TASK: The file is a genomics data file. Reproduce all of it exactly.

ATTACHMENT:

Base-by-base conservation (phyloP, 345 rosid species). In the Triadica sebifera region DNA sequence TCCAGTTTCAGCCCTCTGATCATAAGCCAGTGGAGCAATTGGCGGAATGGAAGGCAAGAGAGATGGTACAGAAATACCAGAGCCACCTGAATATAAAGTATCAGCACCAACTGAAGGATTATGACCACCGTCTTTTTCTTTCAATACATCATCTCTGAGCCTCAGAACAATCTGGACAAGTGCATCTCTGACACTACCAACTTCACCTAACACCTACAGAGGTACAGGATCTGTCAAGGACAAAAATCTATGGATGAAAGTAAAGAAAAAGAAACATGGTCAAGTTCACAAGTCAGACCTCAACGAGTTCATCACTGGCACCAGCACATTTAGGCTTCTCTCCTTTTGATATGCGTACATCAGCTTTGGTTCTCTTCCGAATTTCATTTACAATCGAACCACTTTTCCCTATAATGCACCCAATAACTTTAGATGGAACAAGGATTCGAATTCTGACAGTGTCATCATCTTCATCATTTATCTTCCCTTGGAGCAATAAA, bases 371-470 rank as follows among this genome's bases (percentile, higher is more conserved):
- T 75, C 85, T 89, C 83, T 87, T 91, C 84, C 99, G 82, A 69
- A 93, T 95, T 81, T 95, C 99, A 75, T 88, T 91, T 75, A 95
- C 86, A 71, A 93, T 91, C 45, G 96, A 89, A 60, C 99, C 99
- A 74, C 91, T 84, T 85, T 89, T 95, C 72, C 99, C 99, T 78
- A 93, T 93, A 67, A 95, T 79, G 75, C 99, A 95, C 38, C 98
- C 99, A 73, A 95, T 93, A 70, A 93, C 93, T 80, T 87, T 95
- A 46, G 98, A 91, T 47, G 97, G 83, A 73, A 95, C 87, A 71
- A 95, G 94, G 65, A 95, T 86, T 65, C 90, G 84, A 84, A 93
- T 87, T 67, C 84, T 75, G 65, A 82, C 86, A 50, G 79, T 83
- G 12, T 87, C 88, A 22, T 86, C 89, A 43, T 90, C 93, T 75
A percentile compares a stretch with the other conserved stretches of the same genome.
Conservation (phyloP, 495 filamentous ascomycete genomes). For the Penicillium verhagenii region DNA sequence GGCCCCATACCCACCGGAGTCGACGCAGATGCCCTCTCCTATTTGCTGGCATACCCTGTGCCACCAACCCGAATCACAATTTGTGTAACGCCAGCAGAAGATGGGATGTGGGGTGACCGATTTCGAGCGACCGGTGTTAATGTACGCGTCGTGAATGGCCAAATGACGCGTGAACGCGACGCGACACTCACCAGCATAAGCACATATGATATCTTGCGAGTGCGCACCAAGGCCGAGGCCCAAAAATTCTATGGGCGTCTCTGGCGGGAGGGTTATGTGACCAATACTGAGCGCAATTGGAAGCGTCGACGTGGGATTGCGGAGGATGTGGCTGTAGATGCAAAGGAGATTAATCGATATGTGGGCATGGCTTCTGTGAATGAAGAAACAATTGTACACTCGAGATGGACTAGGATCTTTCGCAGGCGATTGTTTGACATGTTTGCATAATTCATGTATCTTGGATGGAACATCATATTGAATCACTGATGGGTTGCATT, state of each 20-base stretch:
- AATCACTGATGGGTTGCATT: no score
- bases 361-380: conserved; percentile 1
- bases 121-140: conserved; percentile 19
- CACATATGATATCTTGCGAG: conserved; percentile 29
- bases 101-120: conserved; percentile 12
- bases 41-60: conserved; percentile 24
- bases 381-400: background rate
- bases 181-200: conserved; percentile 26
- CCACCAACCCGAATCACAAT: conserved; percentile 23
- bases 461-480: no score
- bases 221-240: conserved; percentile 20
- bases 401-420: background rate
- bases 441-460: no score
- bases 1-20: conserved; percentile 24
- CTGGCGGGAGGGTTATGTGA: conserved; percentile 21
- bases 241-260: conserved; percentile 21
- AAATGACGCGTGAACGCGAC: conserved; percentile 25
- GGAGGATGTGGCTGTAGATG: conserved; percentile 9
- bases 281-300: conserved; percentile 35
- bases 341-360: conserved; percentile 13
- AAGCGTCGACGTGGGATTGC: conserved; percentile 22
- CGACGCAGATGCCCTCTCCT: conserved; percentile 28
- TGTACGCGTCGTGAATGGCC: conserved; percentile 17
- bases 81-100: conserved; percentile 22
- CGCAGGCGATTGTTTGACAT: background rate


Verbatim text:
Base-by-base conservation (phyloP, 345 rosid species). In the Triadica sebifera region DNA sequence TCCAGTTTCAGCCCTCTGATCATAAGCCAGTGGAGCAATTGGCGGAATGGAAGGCAAGAGAGATGGTACAGAAATACCAGAGCCACCTGAATATAAAGTATCAGCACCAACTGAAGGATTATGACCACCGTCTTTTTCTTTCAATACATCATCTCTGAGCCTCAGAACAATCTGGACAAGTGCATCTCTGACACTACCAACTTCACCTAACACCTACAGAGGTACAGGATCTGTCAAGGACAAAAATCTATGGATGAAAGTAAAGAAAAAGAAACATGGTCAAGTTCACAAGTCAGACCTCAACGAGTTCATCACTGGCACCAGCACATTTAGGCTTCTCTCCTTTTGATATGCGTACATCAGCTTTGGTTCTCTTCCGAATTTCATTTACAATCGAACCACTTTTCCCTATAATGCACCCAATAACTTTAGATGGAACAAGGATTCGAATTCTGACAGTGTCATCATCTTCATCATTTATCTTCCCTTGGAGCAATAAA, bases 371-470 rank as follows among this genome's bases (percentile, higher is more conserved):
- T 75, C 85, T 89, C 83, T 87, T 91, C 84, C 99, G 82, A 69
- A 93, T 95, T 81, T 95, C 99, A 75, T 88, T 91, T 75, A 95
- C 86, A 71, A 93, T 91, C 45, G 96, A 89, A 60, C 99, C 99
- A 74, C 91, T 84, T 85, T 89, T 95, C 72, C 99, C 99, T 78
- A 93, T 93, A 67, A 95, T 79, G 75, C 99, A 95, C 38, C 98
- C 99, A 73, A 95, T 93, A 70, A 93, C 93, T 80, T 87, T 95
- A 46, G 98, A 91, T 47, G 97, G 83, A 73, A 95, C 87, A 71
- A 95, G 94, G 65, A 95, T 86, T 65, C 90, G 84, A 84, A 93
- T 87, T 67, C 84, T 75, G 65, A 82, C 86, A 50, G 79, T 83
- G 12, T 87, C 88, A 22, T 86, C 89, A 43, T 90, C 93, T 75
A percentile compares a stretch with the other conserved stretches of the same genome.
Conservation (phyloP, 495 filamentous ascomycete genomes). For the Penicillium verhagenii region DNA sequence GGCCCCATACCCACCGGAGTCGACGCAGATGCCCTCTCCTATTTGCTGGCATACCCTGTGCCACCAACCCGAATCACAATTTGTGTAACGCCAGCAGAAGATGGGATGTGGGGTGACCGATTTCGAGCGACCGGTGTTAATGTACGCGTCGTGAATGGCCAAATGACGCGTGAACGCGACGCGACACTCACCAGCATAAGCACATATGATATCTTGCGAGTGCGCACCAAGGCCGAGGCCCAAAAATTCTATGGGCGTCTCTGGCGGGAGGGTTATGTGACCAATACTGAGCGCAATTGGAAGCGTCGACGTGGGATTGCGGAGGATGTGGCTGTAGATGCAAAGGAGATTAATCGATATGTGGGCATGGCTTCTGTGAATGAAGAAACAATTGTACACTCGAGATGGACTAGGATCTTTCGCAGGCGATTGTTTGACATGTTTGCATAATTCATGTATCTTGGATGGAACATCATATTGAATCACTGATGGGTTGCATT, state of each 20-base stretch:
- AATCACTGATGGGTTGCATT: no score
- bases 361-380: conserved; percentile 1
- bases 121-140: conserved; percentile 19
- CACATATGATATCTTGCGAG: conserved; percentile 29
- bases 101-120: conserved; percentile 12
- bases 41-60: conserved; percentile 24
- bases 381-400: background rate
- bases 181-200: conserved; percentile 26
- CCACCAACCCGAATCACAAT: conserved; percentile 23
- bases 461-480: no score
- bases 221-240: conserved; percentile 20
- bases 401-420: background rate
- bases 441-460: no score
- bases 1-20: conserved; percentile 24
- CTGGCGGGAGGGTTATGTGA: conserved; percentile 21
- bases 241-260: conserved; percentile 21
- AAATGACGCGTGAACGCGAC: conserved; percentile 25
- GGAGGATGTGGCTGTAGATG: conserved; percentile 9
- bases 281-300: conserved; percentile 35
- bases 341-360: conserved; percentile 13
- AAGCGTCGACGTGGGATTGC: conserved; percentile 22
- CGACGCAGATGCCCTCTCCT: conserved; percentile 28
- TGTACGCGTCGTGAATGGCC: conserved; percentile 17
- bases 81-100: conserved; percentile 22
- CGCAGGCGATTGTTTGACAT: background rate